Using Mac OS X - you should generally try to keep your system volume as big as possible. Many applications (particularly ones from Apple - such as Final Cut Pro) require that you install them on the system volume. The file system that OS X uses (HFS+ or JHFS+) has some on-the-fly disk optimization that will help prevent massive fragmentation on that volume. This, in addition to optimizing your hard drive every so often, will help you get the best performance out of OS X. iDefrag from Coriolis Systems ($30 USD) is one good defragmentation/optimization tool.
Get an additional hard disk
If you use movie/photo editing software extensively, adding another hard disk to your system and setting it as the scratch disk for your editing app would help a lot in improving performance. These kind of applications create and delete a lot of large temporary files, which increases the 'fragmentation level' of files over time.
Having an additional hard disk helps in a number of ways
- The load between the primary hard disk and the second one is shared and it's like having a two lane highway instead of a single lane highway
- While you use your second hard disk as the scratch disk for your editing app, if you notice any performance degradation over time (due to fragmentation), you can always 're-initialize' your second hard disk without much trouble (this would be cumbersome on the primary hard disk since it would involve backing up and reinstalling the operating system and other applications) - just make sure that any 'long term' data you store on the second disk and the scratch area for the heavy-duty apps are on separate partitions (you can create partitions on your disk using Disk Utility).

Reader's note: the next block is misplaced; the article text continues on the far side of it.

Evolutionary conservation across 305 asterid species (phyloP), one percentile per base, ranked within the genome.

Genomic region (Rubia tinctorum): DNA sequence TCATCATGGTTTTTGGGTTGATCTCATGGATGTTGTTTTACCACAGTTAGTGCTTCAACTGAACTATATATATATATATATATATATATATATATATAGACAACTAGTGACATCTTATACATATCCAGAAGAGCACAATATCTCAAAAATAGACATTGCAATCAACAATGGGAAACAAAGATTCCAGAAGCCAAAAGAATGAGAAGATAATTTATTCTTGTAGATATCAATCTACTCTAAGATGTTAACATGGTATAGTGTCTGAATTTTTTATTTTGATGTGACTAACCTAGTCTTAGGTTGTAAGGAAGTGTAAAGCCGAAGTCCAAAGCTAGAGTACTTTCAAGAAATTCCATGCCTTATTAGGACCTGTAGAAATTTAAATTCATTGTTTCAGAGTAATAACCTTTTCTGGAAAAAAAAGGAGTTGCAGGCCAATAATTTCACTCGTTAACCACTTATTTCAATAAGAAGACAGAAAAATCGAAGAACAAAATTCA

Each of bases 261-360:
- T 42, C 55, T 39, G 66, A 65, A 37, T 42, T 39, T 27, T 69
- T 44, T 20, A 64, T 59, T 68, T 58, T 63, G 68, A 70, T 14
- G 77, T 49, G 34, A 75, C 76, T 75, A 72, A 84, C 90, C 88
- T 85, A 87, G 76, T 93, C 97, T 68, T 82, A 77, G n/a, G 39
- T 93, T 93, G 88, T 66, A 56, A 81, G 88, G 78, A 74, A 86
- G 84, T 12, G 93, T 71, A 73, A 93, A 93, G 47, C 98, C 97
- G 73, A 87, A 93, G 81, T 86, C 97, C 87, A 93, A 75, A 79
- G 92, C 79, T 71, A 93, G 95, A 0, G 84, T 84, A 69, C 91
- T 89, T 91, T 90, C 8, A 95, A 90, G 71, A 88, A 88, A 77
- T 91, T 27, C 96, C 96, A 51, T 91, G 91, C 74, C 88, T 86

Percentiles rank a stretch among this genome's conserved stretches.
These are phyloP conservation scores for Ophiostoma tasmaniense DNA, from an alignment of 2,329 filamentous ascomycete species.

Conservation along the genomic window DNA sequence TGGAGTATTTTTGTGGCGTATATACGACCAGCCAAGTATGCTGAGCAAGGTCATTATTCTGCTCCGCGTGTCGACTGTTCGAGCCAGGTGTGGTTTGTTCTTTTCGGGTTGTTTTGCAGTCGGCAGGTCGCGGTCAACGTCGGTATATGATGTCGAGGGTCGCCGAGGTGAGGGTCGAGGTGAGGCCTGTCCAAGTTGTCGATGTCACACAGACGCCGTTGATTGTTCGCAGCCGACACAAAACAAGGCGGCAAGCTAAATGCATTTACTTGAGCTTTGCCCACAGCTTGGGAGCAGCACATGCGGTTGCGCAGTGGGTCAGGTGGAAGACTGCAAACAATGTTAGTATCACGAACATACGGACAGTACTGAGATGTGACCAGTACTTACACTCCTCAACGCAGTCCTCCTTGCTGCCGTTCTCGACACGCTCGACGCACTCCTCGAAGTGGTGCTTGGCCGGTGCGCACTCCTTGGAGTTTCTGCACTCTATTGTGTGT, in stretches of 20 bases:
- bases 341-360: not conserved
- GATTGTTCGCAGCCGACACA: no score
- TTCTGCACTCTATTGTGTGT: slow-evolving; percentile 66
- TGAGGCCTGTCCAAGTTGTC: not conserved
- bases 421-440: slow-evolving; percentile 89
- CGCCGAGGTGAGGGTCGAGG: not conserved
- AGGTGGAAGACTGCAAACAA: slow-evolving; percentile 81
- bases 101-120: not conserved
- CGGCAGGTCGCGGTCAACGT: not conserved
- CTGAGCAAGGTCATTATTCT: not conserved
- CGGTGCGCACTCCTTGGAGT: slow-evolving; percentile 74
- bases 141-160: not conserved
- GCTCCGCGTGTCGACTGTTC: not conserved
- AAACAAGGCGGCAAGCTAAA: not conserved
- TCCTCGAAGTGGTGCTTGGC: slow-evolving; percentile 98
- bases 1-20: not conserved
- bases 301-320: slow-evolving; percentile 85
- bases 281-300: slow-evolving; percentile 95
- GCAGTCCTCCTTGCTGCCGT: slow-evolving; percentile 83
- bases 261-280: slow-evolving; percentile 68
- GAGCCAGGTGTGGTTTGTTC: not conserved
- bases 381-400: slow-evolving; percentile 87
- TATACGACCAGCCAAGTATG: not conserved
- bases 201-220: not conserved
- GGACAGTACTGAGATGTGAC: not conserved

- If you configure your drives to run in a RAID 0 array, you will effectively see close to double the sustained data transfer rate due to data striping between the drives. Running RAID 0 arrays as a secondary storage medium is a popular choice in professional editing studios because it allows for real time editing of HD footage in the time line with no quality adjustment or dropped frames. It is not suggested to run RAID 0 as a primary boot array because you effectively double your chances of data loss due to hard drive failure.
Other than RAM upgrades, upgrading your video card could help, depending on what applications you tend to use (those that make heavy use of your video card will obviously benefit from an upgrade, while others (for example, TextEdit) would not.
Clean-up your desktop
You can marginally speed up the performance of your Mac by cleaning up your desktop icons. Each icon has to be refreshed when you look at your desktop so this takes away from your performance.